A fake Turkish passport holder was arrested Saturday afternoon at a rented room in Bangkok’s eastern Nong Chok district on suspicion of involvement in last week’s Erawan Shrine bomb attack that killed at least 20 people.
Police had earlier received a tip-off by his landlord that a foreigner who “looked like the suspect” in the deadly attack rented five rooms on the fourth floor of the apartment building on Soi Chueam Samphan 11 since late July.
About 100 police and soldiers, including a dozen bomb disposal specialists, surrounded the budget apartment block on the eastern outskirts of Bangkok for two hours before moving in at about 1.30 p.m.
A large quantity of bomb-making materials were found in the five rooms rented by the suspect, including 0.5-mm ball bearings similar to those used in the bombs that detonated at the Hindu shrine and the Sathorn pier last week. Police also uncovered multiple passports, a detonator, batteries, electrical wires, a metal pipe, chemical containers, and “clothes with traces of explosive substances”.
The unnamed 28-year-old whose nationality has not been confirmed was taken by military officers for questioning and is being held at an undisclosed military camp. According to a police spokesman, he was initially charged with “illegal possession of bomb-making materials such as ball bearings” and “pipes to use as a bomb container”.
Police initially described the suspect as a Turkish national, however later conceded that a passport identifying him as “Adem Karadag” had two expiry dates and was fake. Police are further quoted by the Bangkok Post as saying:
We found dozens of passports inside his room. We have to check which nationalities they belong to.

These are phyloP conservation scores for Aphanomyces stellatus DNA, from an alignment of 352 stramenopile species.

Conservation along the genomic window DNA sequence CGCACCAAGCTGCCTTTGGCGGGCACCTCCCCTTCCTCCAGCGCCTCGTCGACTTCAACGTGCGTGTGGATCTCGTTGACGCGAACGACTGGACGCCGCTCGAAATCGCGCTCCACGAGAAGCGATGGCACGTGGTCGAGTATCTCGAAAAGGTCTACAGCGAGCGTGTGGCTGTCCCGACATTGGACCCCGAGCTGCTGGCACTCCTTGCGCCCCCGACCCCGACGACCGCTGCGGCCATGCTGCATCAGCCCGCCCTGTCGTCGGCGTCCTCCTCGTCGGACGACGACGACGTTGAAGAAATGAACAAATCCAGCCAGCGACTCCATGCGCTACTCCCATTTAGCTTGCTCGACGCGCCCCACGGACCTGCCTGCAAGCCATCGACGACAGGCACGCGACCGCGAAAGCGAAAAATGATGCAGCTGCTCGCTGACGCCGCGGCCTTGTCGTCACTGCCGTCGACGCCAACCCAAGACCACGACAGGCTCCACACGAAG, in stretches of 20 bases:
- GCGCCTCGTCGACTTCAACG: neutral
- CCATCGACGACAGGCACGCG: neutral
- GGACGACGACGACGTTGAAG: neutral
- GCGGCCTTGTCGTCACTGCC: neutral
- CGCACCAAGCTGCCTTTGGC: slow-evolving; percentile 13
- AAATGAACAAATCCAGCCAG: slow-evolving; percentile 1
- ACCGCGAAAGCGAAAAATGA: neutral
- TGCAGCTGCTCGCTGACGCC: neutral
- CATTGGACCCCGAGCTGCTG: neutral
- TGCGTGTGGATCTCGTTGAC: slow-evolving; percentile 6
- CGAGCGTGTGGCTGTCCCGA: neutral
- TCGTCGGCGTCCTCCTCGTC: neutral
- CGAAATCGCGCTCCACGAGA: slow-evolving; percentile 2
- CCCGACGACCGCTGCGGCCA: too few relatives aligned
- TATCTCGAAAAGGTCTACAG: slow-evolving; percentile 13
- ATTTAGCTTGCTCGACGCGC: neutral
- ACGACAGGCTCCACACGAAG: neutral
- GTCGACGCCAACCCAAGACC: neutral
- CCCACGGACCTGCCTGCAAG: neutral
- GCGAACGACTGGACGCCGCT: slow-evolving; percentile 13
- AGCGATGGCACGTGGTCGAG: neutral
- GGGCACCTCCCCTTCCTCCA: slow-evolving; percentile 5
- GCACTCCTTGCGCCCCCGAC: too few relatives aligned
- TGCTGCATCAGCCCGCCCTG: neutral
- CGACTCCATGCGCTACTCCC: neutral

Police also conceded that the detained man might not be the key bombing suspect seen on CCTV images dumping a backpack at the Erawan Shrine himself but say he is “most likely” connected to the attack and other key suspects.
As previously suspected, the yet unidentified 28-year-old appears to be part of a larger network. Prior to the arrest, the national police chief has been quoted as saying,
plainclothes police and volunteers with language skills had been sent to mingle with foreign tourists at places frequented by the suspects and near their accommodations over the past few days. The information led officers to believe that several people including Thais were involved.
The arrest appears to confirm the theory that the attack was linked to Thailand’s deportation of 109 Uighur Muslims to China last month. Speculation had mounted earlier this week after regional security analyst Anthony Davis from IHS-Jane raised the possibility of the involvement of the Grey Wolves, a right-wing Turkish militant group.
The ultra-nationalist Pan-Turkic movement has vocally adopted the Uighur cause in recent years and is said to have been angered by the Thai military government’s deportation of the Turkic-speaking Chinese Muslims. Members of the Grey Wolves reportedly took part in attacks on the Thai consulate in Istanbul early July in apparent retaliation for the deportation. The Grey Wolves allegedly also have close ties to Turkish mafia gangs in Bangkok.